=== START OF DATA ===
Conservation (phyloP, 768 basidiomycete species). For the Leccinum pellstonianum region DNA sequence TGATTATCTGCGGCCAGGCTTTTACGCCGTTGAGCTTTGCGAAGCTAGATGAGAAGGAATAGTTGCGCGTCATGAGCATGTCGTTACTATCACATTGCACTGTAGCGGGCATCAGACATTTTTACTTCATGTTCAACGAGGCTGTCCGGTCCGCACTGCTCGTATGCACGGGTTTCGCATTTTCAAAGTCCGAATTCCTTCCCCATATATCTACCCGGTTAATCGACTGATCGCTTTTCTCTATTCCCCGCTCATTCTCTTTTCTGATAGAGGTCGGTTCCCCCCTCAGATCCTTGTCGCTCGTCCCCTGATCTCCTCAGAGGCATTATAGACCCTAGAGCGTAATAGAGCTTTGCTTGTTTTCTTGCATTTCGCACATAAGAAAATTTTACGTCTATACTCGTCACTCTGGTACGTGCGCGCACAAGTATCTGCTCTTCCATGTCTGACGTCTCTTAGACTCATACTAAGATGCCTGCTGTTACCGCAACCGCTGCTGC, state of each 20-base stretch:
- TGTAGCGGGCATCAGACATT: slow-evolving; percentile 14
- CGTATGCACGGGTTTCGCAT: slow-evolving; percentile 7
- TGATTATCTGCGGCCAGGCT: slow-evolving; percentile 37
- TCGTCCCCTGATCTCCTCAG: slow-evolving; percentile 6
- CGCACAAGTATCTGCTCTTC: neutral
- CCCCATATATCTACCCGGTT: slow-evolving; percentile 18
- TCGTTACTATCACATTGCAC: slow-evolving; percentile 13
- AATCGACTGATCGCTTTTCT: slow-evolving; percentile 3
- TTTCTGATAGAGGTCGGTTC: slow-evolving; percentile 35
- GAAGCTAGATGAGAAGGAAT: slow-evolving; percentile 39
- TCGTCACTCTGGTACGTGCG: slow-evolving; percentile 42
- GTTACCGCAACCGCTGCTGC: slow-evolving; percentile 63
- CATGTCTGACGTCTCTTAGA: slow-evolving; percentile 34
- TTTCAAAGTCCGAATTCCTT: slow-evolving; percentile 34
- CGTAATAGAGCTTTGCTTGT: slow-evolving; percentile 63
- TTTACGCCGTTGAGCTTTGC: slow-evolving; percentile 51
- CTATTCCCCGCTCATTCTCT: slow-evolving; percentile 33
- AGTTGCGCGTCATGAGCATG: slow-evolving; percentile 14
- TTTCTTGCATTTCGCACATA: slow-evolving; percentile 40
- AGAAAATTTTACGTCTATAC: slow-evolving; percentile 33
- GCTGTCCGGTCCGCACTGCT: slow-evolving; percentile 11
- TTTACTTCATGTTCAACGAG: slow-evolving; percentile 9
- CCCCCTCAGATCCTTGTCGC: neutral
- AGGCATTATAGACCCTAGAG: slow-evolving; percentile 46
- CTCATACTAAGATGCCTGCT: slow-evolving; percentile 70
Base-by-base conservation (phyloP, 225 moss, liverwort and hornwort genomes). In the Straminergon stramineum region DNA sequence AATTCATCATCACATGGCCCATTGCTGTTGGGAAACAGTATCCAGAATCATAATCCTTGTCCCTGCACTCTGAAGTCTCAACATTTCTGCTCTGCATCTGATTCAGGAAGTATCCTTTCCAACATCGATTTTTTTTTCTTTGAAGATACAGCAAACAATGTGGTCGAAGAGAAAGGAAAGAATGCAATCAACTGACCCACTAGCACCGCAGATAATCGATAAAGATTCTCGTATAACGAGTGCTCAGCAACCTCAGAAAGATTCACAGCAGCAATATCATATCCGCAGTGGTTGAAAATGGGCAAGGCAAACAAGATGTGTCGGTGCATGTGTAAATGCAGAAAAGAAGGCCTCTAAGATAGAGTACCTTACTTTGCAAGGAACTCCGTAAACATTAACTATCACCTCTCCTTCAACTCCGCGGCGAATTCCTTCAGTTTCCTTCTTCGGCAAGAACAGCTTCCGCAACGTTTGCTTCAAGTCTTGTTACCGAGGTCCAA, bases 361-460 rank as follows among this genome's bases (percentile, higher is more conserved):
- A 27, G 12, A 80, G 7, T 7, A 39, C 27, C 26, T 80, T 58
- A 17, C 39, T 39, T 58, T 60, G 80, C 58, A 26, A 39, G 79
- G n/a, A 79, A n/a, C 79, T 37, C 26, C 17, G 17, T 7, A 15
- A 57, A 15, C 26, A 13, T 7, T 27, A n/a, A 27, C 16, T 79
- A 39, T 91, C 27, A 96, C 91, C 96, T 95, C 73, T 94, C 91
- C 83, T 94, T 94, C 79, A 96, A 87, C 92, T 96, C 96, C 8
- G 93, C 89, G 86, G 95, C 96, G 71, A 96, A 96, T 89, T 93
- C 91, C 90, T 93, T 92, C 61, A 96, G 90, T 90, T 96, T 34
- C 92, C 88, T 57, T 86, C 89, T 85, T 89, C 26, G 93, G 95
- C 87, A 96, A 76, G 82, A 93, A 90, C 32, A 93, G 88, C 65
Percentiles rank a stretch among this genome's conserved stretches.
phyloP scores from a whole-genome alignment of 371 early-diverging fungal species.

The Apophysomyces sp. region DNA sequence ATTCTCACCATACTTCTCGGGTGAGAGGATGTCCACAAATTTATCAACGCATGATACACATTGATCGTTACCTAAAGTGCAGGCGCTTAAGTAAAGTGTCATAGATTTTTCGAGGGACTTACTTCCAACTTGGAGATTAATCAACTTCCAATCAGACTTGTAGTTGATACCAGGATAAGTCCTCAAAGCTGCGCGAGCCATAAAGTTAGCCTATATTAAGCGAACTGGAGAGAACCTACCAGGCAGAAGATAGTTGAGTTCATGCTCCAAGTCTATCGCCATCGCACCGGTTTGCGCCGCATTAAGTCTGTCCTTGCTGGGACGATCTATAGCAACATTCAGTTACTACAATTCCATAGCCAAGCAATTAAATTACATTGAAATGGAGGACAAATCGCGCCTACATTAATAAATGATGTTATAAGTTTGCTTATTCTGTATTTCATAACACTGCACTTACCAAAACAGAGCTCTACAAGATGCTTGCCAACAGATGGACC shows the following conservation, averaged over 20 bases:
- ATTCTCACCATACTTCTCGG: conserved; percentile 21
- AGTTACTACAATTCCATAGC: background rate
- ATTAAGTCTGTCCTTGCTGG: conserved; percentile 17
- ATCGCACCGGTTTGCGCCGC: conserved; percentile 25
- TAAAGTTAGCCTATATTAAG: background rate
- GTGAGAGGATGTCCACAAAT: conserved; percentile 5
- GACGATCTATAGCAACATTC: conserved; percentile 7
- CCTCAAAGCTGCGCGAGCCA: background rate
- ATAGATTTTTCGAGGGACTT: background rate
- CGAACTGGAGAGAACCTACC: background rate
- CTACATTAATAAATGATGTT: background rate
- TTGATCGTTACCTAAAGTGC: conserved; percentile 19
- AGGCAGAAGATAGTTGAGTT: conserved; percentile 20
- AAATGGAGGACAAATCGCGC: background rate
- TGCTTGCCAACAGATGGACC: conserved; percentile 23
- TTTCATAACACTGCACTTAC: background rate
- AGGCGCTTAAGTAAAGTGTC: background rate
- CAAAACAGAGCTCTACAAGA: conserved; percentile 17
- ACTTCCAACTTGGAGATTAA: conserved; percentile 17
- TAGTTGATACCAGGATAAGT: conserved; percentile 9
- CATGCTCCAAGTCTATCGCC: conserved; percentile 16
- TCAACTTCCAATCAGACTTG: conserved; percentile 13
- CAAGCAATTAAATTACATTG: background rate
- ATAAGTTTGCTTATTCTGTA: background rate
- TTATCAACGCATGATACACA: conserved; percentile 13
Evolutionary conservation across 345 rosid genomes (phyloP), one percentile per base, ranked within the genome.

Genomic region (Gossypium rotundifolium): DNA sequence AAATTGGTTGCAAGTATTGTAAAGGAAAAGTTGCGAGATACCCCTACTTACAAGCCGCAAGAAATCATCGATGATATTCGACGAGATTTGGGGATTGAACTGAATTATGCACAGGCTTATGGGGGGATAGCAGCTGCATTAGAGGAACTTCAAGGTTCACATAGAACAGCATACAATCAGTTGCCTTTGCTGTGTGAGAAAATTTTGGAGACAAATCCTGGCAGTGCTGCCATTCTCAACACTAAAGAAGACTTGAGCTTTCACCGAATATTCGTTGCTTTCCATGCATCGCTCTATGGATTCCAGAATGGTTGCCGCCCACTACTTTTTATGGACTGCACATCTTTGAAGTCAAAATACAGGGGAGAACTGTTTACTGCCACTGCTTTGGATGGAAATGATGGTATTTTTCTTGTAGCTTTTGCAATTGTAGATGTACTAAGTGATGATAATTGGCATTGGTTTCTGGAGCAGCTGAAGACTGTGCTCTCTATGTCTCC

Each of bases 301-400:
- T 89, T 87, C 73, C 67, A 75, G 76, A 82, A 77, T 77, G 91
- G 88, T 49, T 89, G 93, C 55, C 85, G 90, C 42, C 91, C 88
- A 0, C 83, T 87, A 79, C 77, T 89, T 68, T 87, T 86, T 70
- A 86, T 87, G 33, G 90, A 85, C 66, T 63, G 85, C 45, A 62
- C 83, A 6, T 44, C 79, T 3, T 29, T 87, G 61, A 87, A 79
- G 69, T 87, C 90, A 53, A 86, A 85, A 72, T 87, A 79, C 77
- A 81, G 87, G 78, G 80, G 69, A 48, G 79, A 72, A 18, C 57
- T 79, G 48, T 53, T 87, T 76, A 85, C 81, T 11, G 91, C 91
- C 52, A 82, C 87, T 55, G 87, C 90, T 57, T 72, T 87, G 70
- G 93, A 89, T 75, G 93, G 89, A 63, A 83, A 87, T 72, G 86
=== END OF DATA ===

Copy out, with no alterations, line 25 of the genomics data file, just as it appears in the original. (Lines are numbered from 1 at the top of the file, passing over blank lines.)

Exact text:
- AGGCATTATAGACCCTAGAG: slow-evolving; percentile 46